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RE: Proposed Standard of Care "again"[Subject Prev][Subject Next][Thread Prev][Thread Next]
- To: "'seaint(--nospam--at)seaint.org'" <seaint(--nospam--at)seaint.org>
- Subject: RE: Proposed Standard of Care "again"
- From: Paul Crocker <paulc(--nospam--at)ckcps.com>
- Date: Tue, 3 Oct 2000 13:59:26 -0700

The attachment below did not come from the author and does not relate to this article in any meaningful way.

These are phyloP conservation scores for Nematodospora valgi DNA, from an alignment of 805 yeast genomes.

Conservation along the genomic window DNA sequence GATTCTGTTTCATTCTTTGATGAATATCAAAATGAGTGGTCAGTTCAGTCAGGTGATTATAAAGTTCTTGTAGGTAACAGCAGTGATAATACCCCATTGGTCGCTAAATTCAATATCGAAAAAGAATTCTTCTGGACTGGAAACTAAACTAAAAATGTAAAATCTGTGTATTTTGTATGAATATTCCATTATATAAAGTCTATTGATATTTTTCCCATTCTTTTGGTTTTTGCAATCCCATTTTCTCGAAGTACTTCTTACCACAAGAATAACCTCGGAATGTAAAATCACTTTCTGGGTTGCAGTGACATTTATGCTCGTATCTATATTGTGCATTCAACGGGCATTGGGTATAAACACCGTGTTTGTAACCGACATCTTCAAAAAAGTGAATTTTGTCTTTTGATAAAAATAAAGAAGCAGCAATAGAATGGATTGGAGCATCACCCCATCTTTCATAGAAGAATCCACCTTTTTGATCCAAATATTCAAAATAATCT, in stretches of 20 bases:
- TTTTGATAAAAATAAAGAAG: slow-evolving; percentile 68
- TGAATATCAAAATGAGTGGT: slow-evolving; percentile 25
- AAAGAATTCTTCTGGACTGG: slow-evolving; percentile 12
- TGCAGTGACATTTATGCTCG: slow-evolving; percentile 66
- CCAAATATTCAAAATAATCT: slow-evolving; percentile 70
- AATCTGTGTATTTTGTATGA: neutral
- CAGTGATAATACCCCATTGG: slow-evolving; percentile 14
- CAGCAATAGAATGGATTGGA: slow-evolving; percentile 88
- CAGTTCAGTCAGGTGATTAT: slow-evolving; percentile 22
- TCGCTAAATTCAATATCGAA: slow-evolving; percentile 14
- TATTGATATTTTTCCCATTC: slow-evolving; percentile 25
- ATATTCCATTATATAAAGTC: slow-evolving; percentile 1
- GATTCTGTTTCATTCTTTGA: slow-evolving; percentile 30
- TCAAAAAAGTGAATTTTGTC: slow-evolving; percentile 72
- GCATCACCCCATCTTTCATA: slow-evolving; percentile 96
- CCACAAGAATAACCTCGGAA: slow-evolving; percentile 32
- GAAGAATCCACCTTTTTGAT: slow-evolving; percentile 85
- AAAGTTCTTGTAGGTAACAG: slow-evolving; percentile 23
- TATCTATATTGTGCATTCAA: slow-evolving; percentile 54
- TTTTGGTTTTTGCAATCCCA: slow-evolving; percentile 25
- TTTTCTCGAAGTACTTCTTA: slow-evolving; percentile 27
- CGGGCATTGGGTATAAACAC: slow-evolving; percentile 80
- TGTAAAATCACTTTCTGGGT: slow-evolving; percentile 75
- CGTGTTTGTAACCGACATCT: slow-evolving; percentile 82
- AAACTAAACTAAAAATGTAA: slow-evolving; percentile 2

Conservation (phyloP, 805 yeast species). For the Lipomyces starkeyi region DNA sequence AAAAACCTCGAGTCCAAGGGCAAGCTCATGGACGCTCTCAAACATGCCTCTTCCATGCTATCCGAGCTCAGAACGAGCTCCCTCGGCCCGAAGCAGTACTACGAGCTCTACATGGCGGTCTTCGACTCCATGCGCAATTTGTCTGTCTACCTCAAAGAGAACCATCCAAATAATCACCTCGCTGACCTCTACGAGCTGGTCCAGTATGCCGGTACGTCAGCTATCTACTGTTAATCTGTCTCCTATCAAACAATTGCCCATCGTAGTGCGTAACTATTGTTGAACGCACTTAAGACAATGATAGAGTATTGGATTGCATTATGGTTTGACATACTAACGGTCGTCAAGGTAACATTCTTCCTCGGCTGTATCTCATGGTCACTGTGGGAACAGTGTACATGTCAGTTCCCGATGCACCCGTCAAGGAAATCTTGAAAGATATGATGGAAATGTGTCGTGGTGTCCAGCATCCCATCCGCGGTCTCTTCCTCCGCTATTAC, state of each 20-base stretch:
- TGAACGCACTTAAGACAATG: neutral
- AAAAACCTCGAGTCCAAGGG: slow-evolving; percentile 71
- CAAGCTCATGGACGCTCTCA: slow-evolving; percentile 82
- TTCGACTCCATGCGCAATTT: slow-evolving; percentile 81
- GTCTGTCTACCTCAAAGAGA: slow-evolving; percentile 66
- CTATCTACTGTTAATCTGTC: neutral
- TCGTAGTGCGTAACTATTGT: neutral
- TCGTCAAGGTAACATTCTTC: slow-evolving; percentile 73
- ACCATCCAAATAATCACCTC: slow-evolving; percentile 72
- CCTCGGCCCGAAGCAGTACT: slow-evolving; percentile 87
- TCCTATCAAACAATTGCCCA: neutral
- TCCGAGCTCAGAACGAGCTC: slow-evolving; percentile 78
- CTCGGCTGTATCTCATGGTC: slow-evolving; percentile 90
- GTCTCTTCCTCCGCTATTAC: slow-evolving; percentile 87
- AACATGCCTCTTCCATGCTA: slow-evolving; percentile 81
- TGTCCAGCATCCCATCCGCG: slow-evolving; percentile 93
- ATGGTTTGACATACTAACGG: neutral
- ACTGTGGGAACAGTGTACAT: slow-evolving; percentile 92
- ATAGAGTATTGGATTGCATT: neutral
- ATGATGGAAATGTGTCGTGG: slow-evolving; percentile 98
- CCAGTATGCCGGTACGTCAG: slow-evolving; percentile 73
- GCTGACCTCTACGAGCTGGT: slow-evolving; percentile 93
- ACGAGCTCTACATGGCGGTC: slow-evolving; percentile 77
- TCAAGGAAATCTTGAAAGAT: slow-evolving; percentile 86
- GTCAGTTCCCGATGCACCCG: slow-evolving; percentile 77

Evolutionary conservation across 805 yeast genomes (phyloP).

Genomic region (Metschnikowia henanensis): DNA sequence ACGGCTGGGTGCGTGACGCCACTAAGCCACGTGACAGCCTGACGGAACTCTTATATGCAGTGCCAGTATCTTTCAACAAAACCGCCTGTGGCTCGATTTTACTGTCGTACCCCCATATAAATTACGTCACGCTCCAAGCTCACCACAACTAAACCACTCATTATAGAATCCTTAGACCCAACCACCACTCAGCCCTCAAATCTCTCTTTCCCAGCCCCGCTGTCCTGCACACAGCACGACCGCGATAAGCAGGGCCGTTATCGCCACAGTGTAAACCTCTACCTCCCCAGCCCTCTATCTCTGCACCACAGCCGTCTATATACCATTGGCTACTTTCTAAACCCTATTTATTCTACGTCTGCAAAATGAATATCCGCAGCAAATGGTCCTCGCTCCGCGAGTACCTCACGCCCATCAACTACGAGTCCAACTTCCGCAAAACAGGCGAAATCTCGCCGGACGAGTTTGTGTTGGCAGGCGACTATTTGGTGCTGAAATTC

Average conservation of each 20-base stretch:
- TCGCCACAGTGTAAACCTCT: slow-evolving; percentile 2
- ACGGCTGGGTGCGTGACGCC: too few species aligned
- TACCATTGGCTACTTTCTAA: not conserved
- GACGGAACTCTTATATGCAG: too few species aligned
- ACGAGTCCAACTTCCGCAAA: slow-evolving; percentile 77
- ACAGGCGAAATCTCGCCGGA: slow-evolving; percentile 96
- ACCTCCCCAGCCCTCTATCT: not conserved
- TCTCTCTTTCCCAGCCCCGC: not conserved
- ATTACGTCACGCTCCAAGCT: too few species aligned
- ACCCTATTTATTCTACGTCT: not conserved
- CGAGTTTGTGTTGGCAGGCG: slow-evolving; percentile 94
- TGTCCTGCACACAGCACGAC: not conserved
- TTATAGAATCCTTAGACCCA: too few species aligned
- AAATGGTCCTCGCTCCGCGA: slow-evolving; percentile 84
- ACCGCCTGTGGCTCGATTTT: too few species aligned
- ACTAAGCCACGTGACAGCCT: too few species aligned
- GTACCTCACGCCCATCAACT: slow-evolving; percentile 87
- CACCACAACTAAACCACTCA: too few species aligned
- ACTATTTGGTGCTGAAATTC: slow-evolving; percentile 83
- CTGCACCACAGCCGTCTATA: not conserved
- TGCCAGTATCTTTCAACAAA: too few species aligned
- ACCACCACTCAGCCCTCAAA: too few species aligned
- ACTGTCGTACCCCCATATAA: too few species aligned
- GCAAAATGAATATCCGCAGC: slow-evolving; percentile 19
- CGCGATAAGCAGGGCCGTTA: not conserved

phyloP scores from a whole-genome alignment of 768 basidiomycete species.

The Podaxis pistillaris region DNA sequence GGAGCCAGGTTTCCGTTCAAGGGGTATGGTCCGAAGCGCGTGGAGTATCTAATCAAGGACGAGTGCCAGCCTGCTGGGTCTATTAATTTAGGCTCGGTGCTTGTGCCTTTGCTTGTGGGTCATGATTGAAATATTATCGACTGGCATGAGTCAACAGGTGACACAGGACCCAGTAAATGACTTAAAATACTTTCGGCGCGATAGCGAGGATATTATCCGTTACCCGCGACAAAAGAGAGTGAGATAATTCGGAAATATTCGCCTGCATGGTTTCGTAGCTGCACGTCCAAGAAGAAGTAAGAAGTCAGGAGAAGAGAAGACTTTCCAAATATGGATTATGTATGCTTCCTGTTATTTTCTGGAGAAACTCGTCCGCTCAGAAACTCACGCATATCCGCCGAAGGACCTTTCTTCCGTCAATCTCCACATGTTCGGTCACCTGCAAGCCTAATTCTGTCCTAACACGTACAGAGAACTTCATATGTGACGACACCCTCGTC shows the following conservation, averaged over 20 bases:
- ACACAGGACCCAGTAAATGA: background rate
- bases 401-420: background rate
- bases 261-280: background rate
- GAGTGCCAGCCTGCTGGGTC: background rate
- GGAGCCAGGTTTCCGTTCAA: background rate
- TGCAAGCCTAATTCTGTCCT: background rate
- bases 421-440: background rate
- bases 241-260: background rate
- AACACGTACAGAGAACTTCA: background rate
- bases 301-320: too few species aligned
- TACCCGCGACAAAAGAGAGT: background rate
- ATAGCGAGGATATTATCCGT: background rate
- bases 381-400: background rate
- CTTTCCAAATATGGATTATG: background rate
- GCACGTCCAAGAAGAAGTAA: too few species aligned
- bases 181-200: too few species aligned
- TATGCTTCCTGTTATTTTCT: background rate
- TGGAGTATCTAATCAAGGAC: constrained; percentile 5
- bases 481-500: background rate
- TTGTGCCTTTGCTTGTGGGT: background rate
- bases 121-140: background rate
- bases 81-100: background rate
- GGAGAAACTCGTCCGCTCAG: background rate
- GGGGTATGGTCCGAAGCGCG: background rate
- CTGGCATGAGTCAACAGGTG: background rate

"On a number of occasions I have received contractor submittals of designs performed by Professional Engineers which were unchecked and which included significant errors. What standard or law can I point to regarding their unchecked and erroneous designs? I have also reviewed previous designs by Professional Engineers for existing structures which also were unchecked and contained errors." You seem here to equate "unchecked" with erroneous. Many of the notable structural failures throughout history were checked by a number of different engineers, each of whom failed to see the problem for a variety of reasons. In that light, I'm not sure on what basis you assume that the designs you reviewed were "unchecked" unless the engineer's design methodology came out in a later court case. Perhaps the engineer who checked them also missed the error. In some firms, checking "flows downhill" and thus each level that it passes through is less capable of finding problems than the one that they received it from. "Checked" is a very broad term in that sense. "If a client purchases engineering services, how does the client know what level of quality assurance they will receive from the engineer? Why shouldn't each engineer contracting for such services be held to the same standard of service?" Like anything else, the reputation and resume of the firm tell more about their work than anything else. Even if a specific regiment of checking was mandatory, you would still see wide differences in the standard of service offered by firms based on staff experience, staff level of education, level of continuing education, workload and overtime, software used and experience with it, office conditions, and even general temperment. Checking is crucial, but it is a long way from assuring a uniform level of service from different firms.
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